On 3/15/06, Daniel Völkerts firstname.lastname@example.org wrote:
HOWTO will increase.
Download and install the following:
Visual C++ Toolkit 2003 (free)
MS Platform SDK 2003 (free. Uncheck everything but the “Core”
entry. You want everything under Core, even if you don’t have a 64bit
machine. Some of the important tools are only part of the 64bit
MS .NET Framework 1.1 (a prerequisite for #4)
MS .NET SDK 1.1 (not 2.0.)
Once you’ve downloaded and installed these, you’ll need to configure
your environment variables. Here’s what my vcvars32.bat file looks
like: (Sorry about the line breaks. You’ll need to remove those.)
Set PATH=C:\Program Files\Microsoft Visual C++ Toolkit
2003\bin;C:\Program Files\Microsoft Platform SDK\Bin;C:\Program
Files\Microsoft Platform SDK\Bin\win64\x86\AMD64;%PATH%
Set INCLUDE=C:\Program Files\Microsoft Visual C++ Toolkit
2003\include;C:\Program Files\Microsoft Platform
SDK\Include;C:\Program Files\Microsoft Visual Studio .NET
Set LIB=C:\Program Files\Microsoft Visual C++ Toolkit
2003\lib;C:\Program Files\Microsoft Platform SDK\Lib;C:\Program
Files\Microsoft Visual Studio .NET 2003\Vc7\lib;%LIB%
Those should be the default installation folders for the Microsoft
tools, but if you put them elsewhere, simply modify the batch file to
suit. Note that you need the AMD64 tools in your path even if you
have a 32bit machine. For some crazy reason, that’s where Microsoft
put some of the important tools.
Download the latest Ruby release from:
You can either get the 1.8.4 release, or the ‘stable snapshot’, which
includes fixes since the last release. The first time you try to get
this working, I recommend the regular release.
Uncompress the download into a folder that doesn’t have any spaces in
For the purposes of this howto, let’s say that’s c:\ruby-src
If I explained myself clearly, you will now have a folder called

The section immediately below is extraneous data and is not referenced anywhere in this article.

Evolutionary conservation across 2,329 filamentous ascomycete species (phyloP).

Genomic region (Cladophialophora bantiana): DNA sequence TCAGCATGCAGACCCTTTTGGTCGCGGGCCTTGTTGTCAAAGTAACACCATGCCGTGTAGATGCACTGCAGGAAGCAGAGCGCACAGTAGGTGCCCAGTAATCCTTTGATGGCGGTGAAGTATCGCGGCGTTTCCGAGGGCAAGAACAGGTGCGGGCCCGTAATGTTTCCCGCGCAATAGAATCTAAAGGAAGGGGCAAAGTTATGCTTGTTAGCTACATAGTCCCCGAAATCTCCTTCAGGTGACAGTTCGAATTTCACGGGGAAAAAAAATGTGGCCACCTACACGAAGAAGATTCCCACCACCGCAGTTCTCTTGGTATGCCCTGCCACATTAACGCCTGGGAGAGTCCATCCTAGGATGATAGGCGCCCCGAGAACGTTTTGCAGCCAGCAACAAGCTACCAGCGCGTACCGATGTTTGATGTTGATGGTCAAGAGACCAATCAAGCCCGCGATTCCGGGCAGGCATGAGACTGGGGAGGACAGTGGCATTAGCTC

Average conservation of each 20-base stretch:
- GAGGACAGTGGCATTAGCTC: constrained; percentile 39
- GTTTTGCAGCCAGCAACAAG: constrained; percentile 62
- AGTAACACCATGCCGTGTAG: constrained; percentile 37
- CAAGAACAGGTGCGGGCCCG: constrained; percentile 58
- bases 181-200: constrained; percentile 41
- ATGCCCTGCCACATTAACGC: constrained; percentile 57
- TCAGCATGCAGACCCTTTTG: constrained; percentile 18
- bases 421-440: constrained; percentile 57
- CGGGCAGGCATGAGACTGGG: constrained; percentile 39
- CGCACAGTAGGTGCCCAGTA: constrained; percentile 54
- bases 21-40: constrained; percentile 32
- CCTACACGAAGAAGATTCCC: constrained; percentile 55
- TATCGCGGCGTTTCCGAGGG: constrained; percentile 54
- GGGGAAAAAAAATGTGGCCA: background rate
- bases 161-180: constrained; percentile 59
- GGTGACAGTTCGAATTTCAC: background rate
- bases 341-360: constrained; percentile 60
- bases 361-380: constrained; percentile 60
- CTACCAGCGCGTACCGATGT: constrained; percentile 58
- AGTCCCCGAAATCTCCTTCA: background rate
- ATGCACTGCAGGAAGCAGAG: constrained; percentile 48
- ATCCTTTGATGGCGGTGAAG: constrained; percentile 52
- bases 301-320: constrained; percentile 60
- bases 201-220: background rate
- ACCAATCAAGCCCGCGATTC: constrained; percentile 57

c:\ruby-src\ruby-1.8.4, with various things under it, including
If you download a different release than 1.8.4, that folder name might
To avoid cluttering up this directory with temporary files, we’ll do
the actual build elsewhere.
Make a folder called c:\ruby-src\build\
Open a command prompt by clicking a shortcut, or typing “cmd” into the
Start -> Run prompt.
Run the “vcvars32.bat” file you made earlier, which will add the
Microsoft tools to your environment. This means, by the way, that it
should be somewhere in your default PATH.
==== SCARY HACK SECTION ====
The Microsoft tools previously included a pair of utilities, “lib” and
“dumpbin”, which acted as front-ends for the “link.exe” command.
Luckily, the 64bit directory in the Platform SDK includes “lib.exe”,
but we still need to deal with dumpbin.exe. Sadly, none of the free
downloads seem to include it.
Ruby 1.9/2.0 shouldn’t have this problem, and you can skip this step
if you have the full Visual Studio 2003.
Go to c:\ruby-src\ruby-1.8.4\win32, and edit the following file:
On line 6, change the command inside the double-quotes of IO.foreach.
change: "|dumpbin -symbols "
to: "|link /dump /symbols "
Don’t forget the space at the end.
==== END SCARY HACK ====
Change your current directory to c:\ruby-src\build
Run the following commands, in order:
c:\ruby-src\ruby-1.8.4\win32\configure.bat (yes, you need to refer to
it by its full path.)
nmake DESTDIR=c:/ruby install
The final command allows you to specify where you actually want Ruby
to be installed.
Note the forward slash instead of backslash.
There are more examples in the README.win32 file, found in the
So simple, even a child could operate it!